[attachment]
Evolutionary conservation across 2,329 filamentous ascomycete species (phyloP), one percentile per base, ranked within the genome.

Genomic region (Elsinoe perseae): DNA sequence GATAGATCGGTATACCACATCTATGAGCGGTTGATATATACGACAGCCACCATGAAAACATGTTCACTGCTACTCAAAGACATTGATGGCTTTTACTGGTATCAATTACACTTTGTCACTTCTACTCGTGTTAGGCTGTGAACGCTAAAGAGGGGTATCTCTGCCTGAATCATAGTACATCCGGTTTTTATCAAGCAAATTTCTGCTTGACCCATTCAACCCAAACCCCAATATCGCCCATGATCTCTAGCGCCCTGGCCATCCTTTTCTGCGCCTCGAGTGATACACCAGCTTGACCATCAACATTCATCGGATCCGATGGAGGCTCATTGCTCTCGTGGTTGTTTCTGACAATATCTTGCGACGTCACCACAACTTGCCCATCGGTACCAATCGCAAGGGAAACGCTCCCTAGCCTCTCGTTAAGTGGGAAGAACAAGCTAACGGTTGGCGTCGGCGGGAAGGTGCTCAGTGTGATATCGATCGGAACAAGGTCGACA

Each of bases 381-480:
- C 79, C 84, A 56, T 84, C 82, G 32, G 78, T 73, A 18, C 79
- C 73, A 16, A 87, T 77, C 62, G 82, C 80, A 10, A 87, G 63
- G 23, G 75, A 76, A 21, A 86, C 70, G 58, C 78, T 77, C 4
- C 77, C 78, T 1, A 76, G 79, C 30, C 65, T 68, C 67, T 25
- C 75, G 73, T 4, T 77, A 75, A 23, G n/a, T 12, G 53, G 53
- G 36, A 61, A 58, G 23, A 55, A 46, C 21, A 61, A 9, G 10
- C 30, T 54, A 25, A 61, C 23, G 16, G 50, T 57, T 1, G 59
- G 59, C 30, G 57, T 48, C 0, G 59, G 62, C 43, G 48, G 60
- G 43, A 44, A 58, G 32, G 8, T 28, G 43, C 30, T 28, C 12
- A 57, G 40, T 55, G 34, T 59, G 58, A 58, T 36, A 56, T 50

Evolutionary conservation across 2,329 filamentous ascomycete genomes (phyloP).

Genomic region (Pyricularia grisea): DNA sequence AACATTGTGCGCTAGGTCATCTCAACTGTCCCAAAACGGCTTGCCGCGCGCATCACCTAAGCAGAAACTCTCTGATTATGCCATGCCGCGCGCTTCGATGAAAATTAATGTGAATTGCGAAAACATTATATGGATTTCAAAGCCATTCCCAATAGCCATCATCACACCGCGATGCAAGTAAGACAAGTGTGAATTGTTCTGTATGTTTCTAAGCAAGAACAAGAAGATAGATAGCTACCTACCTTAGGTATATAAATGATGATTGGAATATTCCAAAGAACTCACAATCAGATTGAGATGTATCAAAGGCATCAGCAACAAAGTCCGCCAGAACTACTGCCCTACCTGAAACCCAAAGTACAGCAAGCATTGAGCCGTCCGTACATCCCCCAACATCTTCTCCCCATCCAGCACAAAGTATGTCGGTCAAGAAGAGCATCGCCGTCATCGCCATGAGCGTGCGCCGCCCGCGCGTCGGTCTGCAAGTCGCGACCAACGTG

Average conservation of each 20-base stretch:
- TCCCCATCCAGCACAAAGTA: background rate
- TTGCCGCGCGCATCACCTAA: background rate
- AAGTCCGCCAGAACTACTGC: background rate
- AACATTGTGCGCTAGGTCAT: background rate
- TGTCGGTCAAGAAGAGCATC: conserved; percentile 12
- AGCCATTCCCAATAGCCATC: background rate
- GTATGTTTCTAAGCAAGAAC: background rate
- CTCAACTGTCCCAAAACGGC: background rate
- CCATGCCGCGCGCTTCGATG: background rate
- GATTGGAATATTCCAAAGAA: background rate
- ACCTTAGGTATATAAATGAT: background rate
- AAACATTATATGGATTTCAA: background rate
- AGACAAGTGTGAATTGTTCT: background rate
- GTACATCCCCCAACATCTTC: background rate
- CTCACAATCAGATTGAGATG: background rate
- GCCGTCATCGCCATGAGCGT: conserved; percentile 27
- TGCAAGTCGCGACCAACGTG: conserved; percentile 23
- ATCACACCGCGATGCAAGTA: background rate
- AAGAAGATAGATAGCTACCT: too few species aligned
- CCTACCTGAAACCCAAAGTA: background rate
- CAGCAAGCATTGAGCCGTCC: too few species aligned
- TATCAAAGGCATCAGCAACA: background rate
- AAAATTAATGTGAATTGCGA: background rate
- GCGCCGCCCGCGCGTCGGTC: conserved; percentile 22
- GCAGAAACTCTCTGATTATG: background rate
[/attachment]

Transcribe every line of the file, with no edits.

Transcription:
Evolutionary conservation across 2,329 filamentous ascomycete species (phyloP), one percentile per base, ranked within the genome.

Genomic region (Elsinoe perseae): DNA sequence GATAGATCGGTATACCACATCTATGAGCGGTTGATATATACGACAGCCACCATGAAAACATGTTCACTGCTACTCAAAGACATTGATGGCTTTTACTGGTATCAATTACACTTTGTCACTTCTACTCGTGTTAGGCTGTGAACGCTAAAGAGGGGTATCTCTGCCTGAATCATAGTACATCCGGTTTTTATCAAGCAAATTTCTGCTTGACCCATTCAACCCAAACCCCAATATCGCCCATGATCTCTAGCGCCCTGGCCATCCTTTTCTGCGCCTCGAGTGATACACCAGCTTGACCATCAACATTCATCGGATCCGATGGAGGCTCATTGCTCTCGTGGTTGTTTCTGACAATATCTTGCGACGTCACCACAACTTGCCCATCGGTACCAATCGCAAGGGAAACGCTCCCTAGCCTCTCGTTAAGTGGGAAGAACAAGCTAACGGTTGGCGTCGGCGGGAAGGTGCTCAGTGTGATATCGATCGGAACAAGGTCGACA

Each of bases 381-480:
- C 79, C 84, A 56, T 84, C 82, G 32, G 78, T 73, A 18, C 79
- C 73, A 16, A 87, T 77, C 62, G 82, C 80, A 10, A 87, G 63
- G 23, G 75, A 76, A 21, A 86, C 70, G 58, C 78, T 77, C 4
- C 77, C 78, T 1, A 76, G 79, C 30, C 65, T 68, C 67, T 25
- C 75, G 73, T 4, T 77, A 75, A 23, G n/a, T 12, G 53, G 53
- G 36, A 61, A 58, G 23, A 55, A 46, C 21, A 61, A 9, G 10
- C 30, T 54, A 25, A 61, C 23, G 16, G 50, T 57, T 1, G 59
- G 59, C 30, G 57, T 48, C 0, G 59, G 62, C 43, G 48, G 60
- G 43, A 44, A 58, G 32, G 8, T 28, G 43, C 30, T 28, C 12
- A 57, G 40, T 55, G 34, T 59, G 58, A 58, T 36, A 56, T 50

Evolutionary conservation across 2,329 filamentous ascomycete genomes (phyloP).

Genomic region (Pyricularia grisea): DNA sequence AACATTGTGCGCTAGGTCATCTCAACTGTCCCAAAACGGCTTGCCGCGCGCATCACCTAAGCAGAAACTCTCTGATTATGCCATGCCGCGCGCTTCGATGAAAATTAATGTGAATTGCGAAAACATTATATGGATTTCAAAGCCATTCCCAATAGCCATCATCACACCGCGATGCAAGTAAGACAAGTGTGAATTGTTCTGTATGTTTCTAAGCAAGAACAAGAAGATAGATAGCTACCTACCTTAGGTATATAAATGATGATTGGAATATTCCAAAGAACTCACAATCAGATTGAGATGTATCAAAGGCATCAGCAACAAAGTCCGCCAGAACTACTGCCCTACCTGAAACCCAAAGTACAGCAAGCATTGAGCCGTCCGTACATCCCCCAACATCTTCTCCCCATCCAGCACAAAGTATGTCGGTCAAGAAGAGCATCGCCGTCATCGCCATGAGCGTGCGCCGCCCGCGCGTCGGTCTGCAAGTCGCGACCAACGTG

Average conservation of each 20-base stretch:
- TCCCCATCCAGCACAAAGTA: background rate
- TTGCCGCGCGCATCACCTAA: background rate
- AAGTCCGCCAGAACTACTGC: background rate
- AACATTGTGCGCTAGGTCAT: background rate
- TGTCGGTCAAGAAGAGCATC: conserved; percentile 12
- AGCCATTCCCAATAGCCATC: background rate
- GTATGTTTCTAAGCAAGAAC: background rate
- CTCAACTGTCCCAAAACGGC: background rate
- CCATGCCGCGCGCTTCGATG: background rate
- GATTGGAATATTCCAAAGAA: background rate
- ACCTTAGGTATATAAATGAT: background rate
- AAACATTATATGGATTTCAA: background rate
- AGACAAGTGTGAATTGTTCT: background rate
- GTACATCCCCCAACATCTTC: background rate
- CTCACAATCAGATTGAGATG: background rate
- GCCGTCATCGCCATGAGCGT: conserved; percentile 27
- TGCAAGTCGCGACCAACGTG: conserved; percentile 23
- ATCACACCGCGATGCAAGTA: background rate
- AAGAAGATAGATAGCTACCT: too few species aligned
- CCTACCTGAAACCCAAAGTA: background rate
- CAGCAAGCATTGAGCCGTCC: too few species aligned
- TATCAAAGGCATCAGCAACA: background rate
- AAAATTAATGTGAATTGCGA: background rate
- GCGCCGCCCGCGCGTCGGTC: conserved; percentile 22
- GCAGAAACTCTCTGATTATG: background rate